Donald Trump is pitiful. Given the hatred he generates both for himself and his opponents, it’s easy to overlook how small and pathetic the man is.
A video on July 4th saw him step off Air Force One and wander off in an apparently random direction, before being directed to the car right in front of the plane (emblazoned with the presidential seal and with American flags on the front). Did he not understand that the car was there for him? If not, how little comprehension does he have of the world around him?
Two days previously he shared a video of himself beating up a representation of the CNN news channel. There has been much discussion about the implications of this – was he advocating violence, does it encourage those who might commit violent acts against the media to believe that the president has their back, and so on. There didn’t seem to be as much discussion about how pathetically sad it was. Trump has the luxury and opportunity of being both a multi-millionaire and one of the most politically powerful people in the world. Yet this was how he chose to entertain himself – by tweeting childlike nicknames “Crazy Joe Scarborough” and “FNN”.
A response from the Australian comedian Mark Humphries was objectively funnier than the video Trump shared, taking the conceit (CNN as a person who Trump physically beats up) and going further with it.
The humour of Donald Trump is a faint, constant low-level, low-wit whine, praised only by those who would admire literally anything he says, does or shares. Between July 1st and 3rd Trump tweeted complaints about media coverage nine times – this was in the run-up to both an international political conference and his country’s national holiday.*4 Forget about whether he was tasteful, and just think about how small that makes him and his office look.
Studies by the Pew Research Centre show that the number of Germans who view USA favourably have dropped from 57% to 35% under Trump. Justin Trudeau has positioned Canada as a potential world leader in America’s place. Several states have reacted to America pulling out of the Paris Agreement by going around the White House, and committing to upholding their part of the agreement. Trump was apparently the last adult in America to realise that “health care could be so complicated”. For a large number of top positions (384 of 564 vacancies) Trump has yet to nominate a candidate. Yet somehow he accuses Democrats of obstructing the appointments he hasn’t nominated.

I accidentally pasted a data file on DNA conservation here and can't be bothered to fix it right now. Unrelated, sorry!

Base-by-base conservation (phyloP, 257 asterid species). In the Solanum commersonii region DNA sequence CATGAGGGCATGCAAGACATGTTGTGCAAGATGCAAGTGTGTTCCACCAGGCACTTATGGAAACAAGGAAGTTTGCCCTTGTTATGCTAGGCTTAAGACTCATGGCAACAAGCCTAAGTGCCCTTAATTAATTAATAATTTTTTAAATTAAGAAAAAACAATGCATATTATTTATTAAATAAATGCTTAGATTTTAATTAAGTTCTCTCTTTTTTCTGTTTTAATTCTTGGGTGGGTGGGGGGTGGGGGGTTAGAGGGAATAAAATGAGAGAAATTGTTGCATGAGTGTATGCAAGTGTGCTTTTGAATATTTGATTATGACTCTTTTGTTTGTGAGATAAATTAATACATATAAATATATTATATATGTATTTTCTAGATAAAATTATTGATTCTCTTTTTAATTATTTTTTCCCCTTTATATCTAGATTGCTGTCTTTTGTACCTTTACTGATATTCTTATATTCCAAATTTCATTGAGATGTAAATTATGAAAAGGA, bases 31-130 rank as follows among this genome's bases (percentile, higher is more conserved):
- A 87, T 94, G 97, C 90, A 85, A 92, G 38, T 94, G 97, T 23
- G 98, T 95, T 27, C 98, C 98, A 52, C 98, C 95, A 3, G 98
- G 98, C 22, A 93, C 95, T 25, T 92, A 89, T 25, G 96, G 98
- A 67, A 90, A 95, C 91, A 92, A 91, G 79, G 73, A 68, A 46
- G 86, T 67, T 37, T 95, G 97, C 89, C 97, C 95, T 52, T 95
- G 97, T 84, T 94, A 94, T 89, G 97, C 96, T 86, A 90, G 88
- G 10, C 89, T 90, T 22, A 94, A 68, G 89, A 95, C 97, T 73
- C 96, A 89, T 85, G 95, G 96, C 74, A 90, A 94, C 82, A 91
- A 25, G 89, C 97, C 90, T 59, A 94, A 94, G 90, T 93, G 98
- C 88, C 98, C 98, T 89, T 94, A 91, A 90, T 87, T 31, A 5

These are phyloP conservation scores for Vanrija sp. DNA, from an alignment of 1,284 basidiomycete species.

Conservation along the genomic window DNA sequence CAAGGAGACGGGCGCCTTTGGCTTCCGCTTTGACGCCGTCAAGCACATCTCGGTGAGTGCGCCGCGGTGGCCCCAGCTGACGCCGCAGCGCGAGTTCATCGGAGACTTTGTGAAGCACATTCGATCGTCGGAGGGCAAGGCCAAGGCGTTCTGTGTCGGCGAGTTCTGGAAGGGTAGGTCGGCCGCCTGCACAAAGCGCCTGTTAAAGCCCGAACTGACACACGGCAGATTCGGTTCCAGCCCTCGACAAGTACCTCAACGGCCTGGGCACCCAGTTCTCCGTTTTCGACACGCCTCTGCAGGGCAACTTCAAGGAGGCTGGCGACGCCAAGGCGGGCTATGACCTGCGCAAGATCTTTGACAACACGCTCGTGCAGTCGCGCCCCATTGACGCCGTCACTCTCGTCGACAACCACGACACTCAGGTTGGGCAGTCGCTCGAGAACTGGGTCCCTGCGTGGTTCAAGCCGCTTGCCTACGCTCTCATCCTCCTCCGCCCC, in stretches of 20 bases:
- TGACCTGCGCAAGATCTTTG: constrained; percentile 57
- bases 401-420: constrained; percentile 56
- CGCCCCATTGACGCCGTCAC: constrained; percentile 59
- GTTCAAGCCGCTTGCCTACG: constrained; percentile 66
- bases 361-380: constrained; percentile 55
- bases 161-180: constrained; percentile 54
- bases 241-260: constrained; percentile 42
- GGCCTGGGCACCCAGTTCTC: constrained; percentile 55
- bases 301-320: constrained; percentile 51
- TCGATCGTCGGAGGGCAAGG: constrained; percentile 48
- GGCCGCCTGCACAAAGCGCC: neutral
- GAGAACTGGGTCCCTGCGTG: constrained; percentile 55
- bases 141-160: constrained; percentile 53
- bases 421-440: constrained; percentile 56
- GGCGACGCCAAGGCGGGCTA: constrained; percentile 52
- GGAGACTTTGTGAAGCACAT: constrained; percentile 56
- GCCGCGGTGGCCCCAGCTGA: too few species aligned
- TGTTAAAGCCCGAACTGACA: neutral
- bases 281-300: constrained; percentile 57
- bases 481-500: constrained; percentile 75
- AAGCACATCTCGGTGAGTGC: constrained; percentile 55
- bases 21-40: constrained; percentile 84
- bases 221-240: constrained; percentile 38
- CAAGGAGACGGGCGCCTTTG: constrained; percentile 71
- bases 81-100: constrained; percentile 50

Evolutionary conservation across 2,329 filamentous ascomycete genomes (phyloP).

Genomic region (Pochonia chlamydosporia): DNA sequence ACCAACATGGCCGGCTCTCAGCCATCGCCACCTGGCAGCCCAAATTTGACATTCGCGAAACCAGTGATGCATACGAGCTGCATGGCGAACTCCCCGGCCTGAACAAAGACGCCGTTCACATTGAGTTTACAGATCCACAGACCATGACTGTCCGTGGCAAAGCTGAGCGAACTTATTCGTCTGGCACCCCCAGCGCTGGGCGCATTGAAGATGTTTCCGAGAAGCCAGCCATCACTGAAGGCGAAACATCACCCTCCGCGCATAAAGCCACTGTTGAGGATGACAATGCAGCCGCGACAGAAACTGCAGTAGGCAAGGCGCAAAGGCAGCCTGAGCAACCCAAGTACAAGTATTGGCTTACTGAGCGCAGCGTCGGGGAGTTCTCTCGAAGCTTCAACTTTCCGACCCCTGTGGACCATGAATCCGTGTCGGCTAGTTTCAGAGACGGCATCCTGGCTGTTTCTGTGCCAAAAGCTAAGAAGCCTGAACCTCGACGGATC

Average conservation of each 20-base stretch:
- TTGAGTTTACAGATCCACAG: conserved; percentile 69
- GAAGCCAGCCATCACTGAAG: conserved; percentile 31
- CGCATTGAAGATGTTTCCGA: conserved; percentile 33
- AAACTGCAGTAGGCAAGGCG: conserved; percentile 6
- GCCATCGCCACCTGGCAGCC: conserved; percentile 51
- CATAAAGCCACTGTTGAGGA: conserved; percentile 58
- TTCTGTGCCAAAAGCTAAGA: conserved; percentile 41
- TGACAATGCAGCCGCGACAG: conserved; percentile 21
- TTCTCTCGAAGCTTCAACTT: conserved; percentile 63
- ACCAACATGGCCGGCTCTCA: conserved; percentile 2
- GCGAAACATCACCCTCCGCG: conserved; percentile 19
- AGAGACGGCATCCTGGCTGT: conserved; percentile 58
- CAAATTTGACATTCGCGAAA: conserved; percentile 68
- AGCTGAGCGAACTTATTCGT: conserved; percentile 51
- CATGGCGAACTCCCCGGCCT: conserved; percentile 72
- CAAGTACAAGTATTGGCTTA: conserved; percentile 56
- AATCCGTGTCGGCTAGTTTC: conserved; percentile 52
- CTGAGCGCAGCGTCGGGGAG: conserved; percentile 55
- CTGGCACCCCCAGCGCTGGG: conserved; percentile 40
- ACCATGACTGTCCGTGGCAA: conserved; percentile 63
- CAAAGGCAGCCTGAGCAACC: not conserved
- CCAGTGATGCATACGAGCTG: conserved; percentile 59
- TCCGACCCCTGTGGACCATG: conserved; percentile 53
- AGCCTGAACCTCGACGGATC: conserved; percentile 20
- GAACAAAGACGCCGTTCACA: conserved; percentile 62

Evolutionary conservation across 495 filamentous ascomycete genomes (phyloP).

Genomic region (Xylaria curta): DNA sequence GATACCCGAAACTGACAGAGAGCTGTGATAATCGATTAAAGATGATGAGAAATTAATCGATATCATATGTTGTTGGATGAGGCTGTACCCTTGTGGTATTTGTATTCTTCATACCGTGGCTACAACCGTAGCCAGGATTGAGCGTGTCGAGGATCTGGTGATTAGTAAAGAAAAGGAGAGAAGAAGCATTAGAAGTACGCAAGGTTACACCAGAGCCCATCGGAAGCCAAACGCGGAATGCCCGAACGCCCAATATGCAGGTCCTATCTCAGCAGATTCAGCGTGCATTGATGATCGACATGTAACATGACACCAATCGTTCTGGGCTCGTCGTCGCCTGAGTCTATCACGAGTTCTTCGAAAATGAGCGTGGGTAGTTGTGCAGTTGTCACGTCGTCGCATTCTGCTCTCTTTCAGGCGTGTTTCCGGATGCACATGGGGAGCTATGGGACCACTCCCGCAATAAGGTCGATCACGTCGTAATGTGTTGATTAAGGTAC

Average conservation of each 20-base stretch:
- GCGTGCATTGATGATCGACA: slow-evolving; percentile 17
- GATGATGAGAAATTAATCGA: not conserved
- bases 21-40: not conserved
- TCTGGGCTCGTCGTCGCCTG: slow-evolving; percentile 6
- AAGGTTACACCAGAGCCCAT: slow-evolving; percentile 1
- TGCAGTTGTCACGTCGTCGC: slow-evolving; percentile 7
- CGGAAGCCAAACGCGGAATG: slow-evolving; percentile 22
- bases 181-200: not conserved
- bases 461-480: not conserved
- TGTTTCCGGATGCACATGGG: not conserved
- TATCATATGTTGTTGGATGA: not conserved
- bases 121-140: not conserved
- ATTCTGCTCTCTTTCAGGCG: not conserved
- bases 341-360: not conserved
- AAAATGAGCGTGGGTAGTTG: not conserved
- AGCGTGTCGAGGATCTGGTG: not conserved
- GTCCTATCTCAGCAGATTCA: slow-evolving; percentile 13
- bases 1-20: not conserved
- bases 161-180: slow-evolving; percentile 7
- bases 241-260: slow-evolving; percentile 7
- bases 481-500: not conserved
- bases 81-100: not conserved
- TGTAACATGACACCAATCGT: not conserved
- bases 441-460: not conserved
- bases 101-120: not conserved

George W Bush was a man of warmth and personal decency – an everyman charm, albeit a charm that was misused by his necon advisors. Like Trump, Bush was a man born into privilege, a man who never should have became president but whose family advantages propelled him into the White House. But to hear Bush talk in his post-presidential years is to see that he is a man capable of feeling and giving love, who through his painting is able to appreciate the small things in life, and who has the self-assurance to cope with the knowledge that a great number of people dislike him, without it crushing his psyche.
Instead, Trump has had a lifetime surrounded by sycophants. His personal doctor Harold Bornstein made the ludicrous claim that this elderly and overweight man would be the fittest president ever. He regularly tweets praise for TV presenters who praise him, rather than treating the medium as being mostly irrelevant. Why waste so much time on this stuff, unless it’s important to him?
According to his wife Donald Trump is a man who hits his opponents ten times harder than they hit him. Yet Trump still sees himself as the victim – he seems to feel a genuine pain that there are parts of the world that refuse to praise him. For all the pain he has caused and is likely to continue causing before his presidency is over, Trump is a man crippled by the need of approval from others. When he lashes out it’s unlikely to be a strategic choice, it’s more likely to be motivated by a deep and unfixable chasm within his own psyche.